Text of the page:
The idea to start a blog arose from a suggestion by a friend as a means to document the remodeling of our house. I like writing and love everything related to interiors, so combining the two seemed like a perfect creative outlet. I assumed just friends and family would follow along. Then I got my first comment from a stranger - it was like a gift! That's when it hit me - holy $%#@-other people are reading my blog! Could they - might they - find it to be of interest or possibly even inspiring?! How cool!
I've said it before, I am honored and touched that you are reading the urban farmhouse. Readers are what keeps blog authors going and I love that I hear from so many just regular folk - people working on their own houses, and some just because they like something they see. Anyway, I'm not sure how or if there's a way to measure a blog's success, (please pardon a moment of shameless bragging) but at 13,000+ pageviews a month, just 14 months and a little over 100 posts into this adventure, I'm beyond stoked and sincerely humbled.
Ok, so what does all that have to do with design perspective you ask? Let me explain.
When we started working with our architect, Max Crome, he asked us what we envisioned our finished house to look like. Since it's superduper blah, and well, some might say downright ugly, it does have the good bones to be reincarnated into something interesting. Perhaps a cool mid-century ranch, maybe a shingled traditional Hampton's style bungalow, or even a mediterranean/spanish villa? Hmmm. None of these quite sounded like the right fit. We were after something that reflected our urban sensibilities (I really hate dislike that word and never thought I'd use it, but because it's late, I'm tired and for lack of a better...) but it also had to have a rustic Northern California feel. I emailed Max that we'd found our design perspective - an urban farmhouse. And that is how this blog came to be.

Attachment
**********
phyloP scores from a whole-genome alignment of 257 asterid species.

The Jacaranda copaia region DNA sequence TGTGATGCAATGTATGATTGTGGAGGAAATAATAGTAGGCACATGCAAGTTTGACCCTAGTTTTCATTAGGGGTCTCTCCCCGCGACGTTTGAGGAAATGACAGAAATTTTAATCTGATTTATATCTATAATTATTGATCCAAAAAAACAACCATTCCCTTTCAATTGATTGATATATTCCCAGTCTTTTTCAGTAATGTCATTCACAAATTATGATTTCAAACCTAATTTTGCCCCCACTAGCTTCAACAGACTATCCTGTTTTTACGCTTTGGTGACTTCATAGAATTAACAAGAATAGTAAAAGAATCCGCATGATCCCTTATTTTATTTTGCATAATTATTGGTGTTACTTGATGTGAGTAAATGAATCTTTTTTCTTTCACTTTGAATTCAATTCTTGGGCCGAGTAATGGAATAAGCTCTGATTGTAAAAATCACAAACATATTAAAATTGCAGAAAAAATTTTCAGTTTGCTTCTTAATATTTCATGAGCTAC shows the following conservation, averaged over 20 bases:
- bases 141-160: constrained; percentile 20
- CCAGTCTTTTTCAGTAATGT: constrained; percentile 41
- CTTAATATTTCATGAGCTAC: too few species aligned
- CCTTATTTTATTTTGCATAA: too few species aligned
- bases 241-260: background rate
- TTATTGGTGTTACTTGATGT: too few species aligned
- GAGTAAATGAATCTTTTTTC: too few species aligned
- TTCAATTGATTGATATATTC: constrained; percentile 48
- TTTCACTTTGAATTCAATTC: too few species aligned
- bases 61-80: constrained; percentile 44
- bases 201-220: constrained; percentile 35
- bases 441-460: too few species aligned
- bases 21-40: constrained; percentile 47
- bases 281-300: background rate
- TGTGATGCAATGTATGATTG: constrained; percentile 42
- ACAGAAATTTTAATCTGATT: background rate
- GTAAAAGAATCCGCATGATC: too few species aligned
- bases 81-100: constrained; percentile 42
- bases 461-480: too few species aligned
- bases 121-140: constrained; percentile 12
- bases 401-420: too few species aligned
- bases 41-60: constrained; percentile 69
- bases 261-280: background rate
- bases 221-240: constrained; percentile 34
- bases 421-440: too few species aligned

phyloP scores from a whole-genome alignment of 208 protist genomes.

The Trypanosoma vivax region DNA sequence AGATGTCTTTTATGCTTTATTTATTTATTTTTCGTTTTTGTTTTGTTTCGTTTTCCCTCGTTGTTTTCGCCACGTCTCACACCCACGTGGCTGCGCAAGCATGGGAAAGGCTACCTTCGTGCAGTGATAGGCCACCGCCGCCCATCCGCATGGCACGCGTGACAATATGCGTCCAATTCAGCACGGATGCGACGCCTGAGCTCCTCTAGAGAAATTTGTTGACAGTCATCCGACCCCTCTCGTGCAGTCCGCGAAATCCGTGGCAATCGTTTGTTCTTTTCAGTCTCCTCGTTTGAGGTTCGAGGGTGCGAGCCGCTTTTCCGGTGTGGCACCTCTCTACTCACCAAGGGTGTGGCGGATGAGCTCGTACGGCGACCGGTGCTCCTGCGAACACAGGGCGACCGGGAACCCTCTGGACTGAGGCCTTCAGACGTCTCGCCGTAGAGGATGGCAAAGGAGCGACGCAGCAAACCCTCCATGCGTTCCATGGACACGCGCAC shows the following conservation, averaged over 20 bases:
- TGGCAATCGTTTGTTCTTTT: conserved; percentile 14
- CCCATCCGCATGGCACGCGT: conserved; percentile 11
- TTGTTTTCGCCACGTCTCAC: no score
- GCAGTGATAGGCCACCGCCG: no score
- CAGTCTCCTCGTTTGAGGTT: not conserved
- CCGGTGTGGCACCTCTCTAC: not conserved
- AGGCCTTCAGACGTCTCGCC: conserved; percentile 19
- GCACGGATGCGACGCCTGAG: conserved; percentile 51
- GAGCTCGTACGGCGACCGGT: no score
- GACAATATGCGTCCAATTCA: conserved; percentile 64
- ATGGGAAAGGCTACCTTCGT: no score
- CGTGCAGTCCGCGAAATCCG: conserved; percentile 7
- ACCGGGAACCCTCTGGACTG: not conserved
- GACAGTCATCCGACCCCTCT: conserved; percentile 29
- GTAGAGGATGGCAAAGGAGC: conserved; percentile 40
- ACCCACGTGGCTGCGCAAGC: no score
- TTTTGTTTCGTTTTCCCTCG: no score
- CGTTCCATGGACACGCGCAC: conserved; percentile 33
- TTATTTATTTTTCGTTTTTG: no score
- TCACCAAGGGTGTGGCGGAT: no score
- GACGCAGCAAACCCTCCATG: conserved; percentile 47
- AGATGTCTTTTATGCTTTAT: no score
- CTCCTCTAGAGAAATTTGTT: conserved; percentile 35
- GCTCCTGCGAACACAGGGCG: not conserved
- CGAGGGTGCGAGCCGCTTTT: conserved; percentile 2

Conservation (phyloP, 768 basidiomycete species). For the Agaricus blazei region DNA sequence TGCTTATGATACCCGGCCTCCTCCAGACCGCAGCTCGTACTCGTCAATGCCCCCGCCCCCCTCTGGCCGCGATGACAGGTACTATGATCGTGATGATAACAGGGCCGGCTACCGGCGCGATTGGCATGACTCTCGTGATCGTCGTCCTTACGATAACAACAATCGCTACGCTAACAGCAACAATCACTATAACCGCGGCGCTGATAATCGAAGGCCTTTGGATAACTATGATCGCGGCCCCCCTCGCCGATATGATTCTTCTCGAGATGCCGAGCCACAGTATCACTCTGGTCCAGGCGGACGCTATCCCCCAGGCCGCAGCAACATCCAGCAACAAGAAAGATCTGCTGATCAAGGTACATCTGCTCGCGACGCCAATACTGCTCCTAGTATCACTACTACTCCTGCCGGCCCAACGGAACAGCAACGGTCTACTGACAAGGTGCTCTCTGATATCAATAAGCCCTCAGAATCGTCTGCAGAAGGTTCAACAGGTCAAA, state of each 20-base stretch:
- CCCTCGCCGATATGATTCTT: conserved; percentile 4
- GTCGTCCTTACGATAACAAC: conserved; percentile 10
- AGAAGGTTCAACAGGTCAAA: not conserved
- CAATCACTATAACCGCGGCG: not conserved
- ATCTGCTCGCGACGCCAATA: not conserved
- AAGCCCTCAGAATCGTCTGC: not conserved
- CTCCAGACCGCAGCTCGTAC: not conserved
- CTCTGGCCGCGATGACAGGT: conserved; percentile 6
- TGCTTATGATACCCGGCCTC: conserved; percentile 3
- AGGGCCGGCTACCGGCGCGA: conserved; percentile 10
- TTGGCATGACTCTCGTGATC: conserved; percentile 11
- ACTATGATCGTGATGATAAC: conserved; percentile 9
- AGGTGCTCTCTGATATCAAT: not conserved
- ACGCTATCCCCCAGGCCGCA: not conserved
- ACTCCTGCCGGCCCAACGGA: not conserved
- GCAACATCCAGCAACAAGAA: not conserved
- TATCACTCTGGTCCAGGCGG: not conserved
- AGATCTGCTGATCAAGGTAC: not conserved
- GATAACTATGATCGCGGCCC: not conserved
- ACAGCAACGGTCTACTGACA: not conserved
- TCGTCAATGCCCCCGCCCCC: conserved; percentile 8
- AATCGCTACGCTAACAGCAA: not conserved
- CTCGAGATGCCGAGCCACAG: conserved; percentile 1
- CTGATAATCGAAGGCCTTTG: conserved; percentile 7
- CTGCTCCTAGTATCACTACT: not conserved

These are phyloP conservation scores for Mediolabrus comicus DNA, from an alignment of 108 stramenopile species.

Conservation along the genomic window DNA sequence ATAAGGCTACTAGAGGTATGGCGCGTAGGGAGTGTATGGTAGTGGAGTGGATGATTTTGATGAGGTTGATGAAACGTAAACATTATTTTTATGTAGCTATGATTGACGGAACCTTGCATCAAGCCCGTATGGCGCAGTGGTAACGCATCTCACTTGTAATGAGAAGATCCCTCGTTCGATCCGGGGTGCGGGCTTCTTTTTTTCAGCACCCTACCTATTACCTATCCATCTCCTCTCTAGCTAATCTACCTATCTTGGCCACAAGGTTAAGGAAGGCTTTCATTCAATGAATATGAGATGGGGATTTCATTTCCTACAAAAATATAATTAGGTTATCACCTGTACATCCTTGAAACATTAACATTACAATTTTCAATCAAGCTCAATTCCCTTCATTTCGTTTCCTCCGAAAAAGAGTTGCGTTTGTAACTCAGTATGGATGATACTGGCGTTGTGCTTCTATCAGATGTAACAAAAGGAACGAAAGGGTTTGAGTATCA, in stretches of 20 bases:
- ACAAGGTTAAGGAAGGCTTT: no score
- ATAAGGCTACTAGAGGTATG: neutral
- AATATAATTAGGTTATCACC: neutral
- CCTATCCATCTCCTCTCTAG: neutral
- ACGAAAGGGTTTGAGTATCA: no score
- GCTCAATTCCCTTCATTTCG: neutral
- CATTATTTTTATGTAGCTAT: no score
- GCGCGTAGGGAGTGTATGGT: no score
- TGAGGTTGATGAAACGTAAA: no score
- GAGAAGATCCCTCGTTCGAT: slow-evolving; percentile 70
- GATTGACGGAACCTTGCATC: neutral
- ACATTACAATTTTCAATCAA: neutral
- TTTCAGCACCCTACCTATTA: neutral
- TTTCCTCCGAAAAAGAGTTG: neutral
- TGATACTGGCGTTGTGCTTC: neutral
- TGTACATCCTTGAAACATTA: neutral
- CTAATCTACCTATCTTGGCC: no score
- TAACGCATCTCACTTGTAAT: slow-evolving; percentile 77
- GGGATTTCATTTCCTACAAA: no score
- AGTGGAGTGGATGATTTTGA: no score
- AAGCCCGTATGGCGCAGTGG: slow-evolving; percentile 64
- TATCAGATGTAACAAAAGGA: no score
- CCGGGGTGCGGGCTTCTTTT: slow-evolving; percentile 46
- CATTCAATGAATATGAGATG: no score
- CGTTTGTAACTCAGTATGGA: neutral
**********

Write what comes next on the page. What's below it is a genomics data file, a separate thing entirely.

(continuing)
So, here we are. The house currently from it's 'best' side :) This was taken shortly after we moved in, so it's a little prettier now (pressure washed the moss away, potted plants, etc), but not much!
That big dark doorway in the center (above photo) is technically our front door, but no one visiting for the first time knows that since it's a sliding glass door that goes into a brick mini-courtyard with 2 more doors. It's baaad. So everyone comes in through the kitchen door on the far left.
With the easy part - deciding what the house should look like - out of the way, then came how to go about achieving it. Max asked us for photos that reflect the look of an urban farmhouse. I found two photos that I had put in several folders for several reasons, which I guess is a good sign that they 'reflect the look'. I didn't want to overload Max with photos - didn't want to stifle his creativity, so I only sent these two, since we felt they best represented the architectural elements that we'd like the house to have.
In the photo below, the coffered ceiling detail, walls of windows and casual but refined look of the room are details we would like to incorporate.
Recently, as we've been adding final touches to the plans, more detailed inspirations were shared.
you knew barn doors were coming...
Geno and I often think - maybe we should have torn this old house down and started with a blank canvas... That certainly would have been easier. It's more challenging than I thought to create architecture or design perspective where none exists, but now that the details are starting to come together, I think it will be even more rewarding.